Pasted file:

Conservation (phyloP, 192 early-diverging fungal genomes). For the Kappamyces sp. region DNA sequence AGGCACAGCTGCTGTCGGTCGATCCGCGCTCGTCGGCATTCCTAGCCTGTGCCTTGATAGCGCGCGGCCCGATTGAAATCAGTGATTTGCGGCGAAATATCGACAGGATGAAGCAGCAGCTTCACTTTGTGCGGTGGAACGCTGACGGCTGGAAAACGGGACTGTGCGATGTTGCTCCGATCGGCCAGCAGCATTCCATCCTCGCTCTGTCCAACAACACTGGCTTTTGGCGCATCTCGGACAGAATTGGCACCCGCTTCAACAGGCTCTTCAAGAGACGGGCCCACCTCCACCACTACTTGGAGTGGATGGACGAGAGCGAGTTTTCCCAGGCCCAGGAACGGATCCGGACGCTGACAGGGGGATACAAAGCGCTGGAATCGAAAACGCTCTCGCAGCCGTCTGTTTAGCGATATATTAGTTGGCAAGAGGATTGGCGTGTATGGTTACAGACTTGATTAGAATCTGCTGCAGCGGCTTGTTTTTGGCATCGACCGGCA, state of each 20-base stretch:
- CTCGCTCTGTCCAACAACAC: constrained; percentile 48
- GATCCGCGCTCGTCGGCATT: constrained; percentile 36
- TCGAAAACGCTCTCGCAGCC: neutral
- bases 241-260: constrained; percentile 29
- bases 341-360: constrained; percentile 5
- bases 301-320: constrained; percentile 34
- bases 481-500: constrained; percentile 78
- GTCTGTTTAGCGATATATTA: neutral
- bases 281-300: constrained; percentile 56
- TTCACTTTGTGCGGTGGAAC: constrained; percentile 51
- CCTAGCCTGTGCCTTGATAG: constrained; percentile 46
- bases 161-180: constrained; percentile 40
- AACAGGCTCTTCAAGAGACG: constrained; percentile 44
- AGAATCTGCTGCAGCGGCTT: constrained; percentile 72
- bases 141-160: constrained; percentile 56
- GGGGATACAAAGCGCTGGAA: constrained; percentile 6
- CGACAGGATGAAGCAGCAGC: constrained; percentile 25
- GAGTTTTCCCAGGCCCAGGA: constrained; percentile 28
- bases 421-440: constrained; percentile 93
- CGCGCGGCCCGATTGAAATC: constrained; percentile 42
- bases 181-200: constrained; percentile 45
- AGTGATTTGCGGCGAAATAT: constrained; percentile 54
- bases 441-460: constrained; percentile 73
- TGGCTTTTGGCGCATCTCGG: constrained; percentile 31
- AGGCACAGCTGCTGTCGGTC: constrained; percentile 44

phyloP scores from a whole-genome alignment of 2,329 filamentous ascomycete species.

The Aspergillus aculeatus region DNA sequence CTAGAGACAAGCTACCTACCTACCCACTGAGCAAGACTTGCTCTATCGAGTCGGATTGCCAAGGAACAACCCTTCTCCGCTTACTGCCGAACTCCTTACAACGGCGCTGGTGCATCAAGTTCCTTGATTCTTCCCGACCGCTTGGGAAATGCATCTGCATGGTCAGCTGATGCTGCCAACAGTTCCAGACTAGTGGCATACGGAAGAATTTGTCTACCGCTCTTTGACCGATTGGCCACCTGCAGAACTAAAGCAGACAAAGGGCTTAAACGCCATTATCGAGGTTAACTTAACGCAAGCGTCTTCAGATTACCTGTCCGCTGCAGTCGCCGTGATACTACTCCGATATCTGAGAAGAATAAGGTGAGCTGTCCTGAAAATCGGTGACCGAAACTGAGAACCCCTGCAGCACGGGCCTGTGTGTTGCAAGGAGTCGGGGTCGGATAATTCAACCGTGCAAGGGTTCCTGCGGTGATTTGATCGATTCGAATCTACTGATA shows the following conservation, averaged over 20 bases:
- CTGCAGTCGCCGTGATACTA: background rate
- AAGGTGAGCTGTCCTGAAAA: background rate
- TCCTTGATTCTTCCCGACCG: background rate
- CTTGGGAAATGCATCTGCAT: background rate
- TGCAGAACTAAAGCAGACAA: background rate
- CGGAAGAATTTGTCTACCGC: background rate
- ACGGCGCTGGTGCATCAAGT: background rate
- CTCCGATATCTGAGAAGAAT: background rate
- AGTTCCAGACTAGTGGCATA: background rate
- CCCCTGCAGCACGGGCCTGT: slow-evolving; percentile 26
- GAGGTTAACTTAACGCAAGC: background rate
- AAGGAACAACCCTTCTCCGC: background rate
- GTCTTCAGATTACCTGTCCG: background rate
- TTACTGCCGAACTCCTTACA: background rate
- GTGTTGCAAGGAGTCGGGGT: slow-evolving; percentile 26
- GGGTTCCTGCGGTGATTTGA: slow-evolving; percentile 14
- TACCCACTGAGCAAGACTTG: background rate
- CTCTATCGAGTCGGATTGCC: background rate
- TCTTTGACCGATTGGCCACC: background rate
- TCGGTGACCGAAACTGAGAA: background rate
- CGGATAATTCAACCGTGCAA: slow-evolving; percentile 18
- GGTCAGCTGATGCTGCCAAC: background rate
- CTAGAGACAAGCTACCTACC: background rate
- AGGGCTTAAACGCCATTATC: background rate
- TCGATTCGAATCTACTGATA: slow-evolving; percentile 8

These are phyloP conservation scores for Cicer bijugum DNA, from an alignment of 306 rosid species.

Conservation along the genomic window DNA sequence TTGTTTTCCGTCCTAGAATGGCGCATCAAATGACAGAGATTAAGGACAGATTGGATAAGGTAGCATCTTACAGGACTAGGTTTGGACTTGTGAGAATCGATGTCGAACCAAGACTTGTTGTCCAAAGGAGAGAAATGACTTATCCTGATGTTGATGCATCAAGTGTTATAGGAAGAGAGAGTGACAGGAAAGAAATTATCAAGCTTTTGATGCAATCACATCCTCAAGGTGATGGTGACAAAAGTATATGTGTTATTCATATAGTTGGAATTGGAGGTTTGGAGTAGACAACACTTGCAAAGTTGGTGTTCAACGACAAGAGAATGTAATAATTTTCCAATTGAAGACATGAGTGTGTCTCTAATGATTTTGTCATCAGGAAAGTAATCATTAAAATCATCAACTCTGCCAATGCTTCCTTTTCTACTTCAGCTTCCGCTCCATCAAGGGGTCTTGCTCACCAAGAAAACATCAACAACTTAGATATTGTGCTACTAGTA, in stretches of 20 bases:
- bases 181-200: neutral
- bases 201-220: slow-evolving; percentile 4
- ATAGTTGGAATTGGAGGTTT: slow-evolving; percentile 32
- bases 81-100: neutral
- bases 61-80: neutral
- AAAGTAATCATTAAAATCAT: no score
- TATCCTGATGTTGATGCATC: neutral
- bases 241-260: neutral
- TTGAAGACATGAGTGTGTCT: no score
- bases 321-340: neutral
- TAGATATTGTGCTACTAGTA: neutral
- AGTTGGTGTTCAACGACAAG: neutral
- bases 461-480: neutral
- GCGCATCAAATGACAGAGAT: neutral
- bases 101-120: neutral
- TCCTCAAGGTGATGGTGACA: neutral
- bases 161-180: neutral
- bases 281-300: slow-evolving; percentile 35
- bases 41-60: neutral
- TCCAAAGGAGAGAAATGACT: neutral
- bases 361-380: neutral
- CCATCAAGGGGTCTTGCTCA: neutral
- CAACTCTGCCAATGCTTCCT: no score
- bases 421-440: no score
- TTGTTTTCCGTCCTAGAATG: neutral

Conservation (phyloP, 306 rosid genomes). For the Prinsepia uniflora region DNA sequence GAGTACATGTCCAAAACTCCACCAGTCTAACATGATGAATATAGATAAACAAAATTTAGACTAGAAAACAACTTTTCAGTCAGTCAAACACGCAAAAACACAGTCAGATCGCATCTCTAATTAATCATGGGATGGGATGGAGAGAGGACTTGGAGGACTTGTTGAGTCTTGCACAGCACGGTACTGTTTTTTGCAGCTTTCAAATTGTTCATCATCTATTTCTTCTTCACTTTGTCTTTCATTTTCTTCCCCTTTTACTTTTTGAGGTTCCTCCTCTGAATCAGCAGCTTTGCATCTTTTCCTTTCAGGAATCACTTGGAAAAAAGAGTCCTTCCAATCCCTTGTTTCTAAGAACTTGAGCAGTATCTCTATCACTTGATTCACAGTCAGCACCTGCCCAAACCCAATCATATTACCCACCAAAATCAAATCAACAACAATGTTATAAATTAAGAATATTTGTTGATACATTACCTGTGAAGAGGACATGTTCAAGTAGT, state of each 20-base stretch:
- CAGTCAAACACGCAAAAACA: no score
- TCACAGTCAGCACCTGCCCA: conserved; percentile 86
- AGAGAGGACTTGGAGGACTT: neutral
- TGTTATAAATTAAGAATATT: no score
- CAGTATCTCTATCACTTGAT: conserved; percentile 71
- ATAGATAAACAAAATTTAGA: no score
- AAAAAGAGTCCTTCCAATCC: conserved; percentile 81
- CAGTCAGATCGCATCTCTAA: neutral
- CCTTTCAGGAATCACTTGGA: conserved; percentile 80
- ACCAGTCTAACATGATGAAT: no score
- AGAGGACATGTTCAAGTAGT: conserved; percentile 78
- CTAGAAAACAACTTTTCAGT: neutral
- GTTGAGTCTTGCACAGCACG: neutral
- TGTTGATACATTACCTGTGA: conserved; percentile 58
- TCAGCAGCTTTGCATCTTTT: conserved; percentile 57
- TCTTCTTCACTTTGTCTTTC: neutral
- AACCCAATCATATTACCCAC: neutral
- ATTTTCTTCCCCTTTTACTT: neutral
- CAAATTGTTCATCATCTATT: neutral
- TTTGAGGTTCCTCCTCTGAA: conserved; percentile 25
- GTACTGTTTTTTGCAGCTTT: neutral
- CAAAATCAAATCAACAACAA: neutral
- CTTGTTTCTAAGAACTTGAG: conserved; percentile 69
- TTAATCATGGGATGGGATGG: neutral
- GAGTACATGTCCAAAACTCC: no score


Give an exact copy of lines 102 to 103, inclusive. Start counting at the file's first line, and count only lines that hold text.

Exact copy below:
- GTACTGTTTTTTGCAGCTTT: neutral
- CAAAATCAAATCAACAACAA: neutral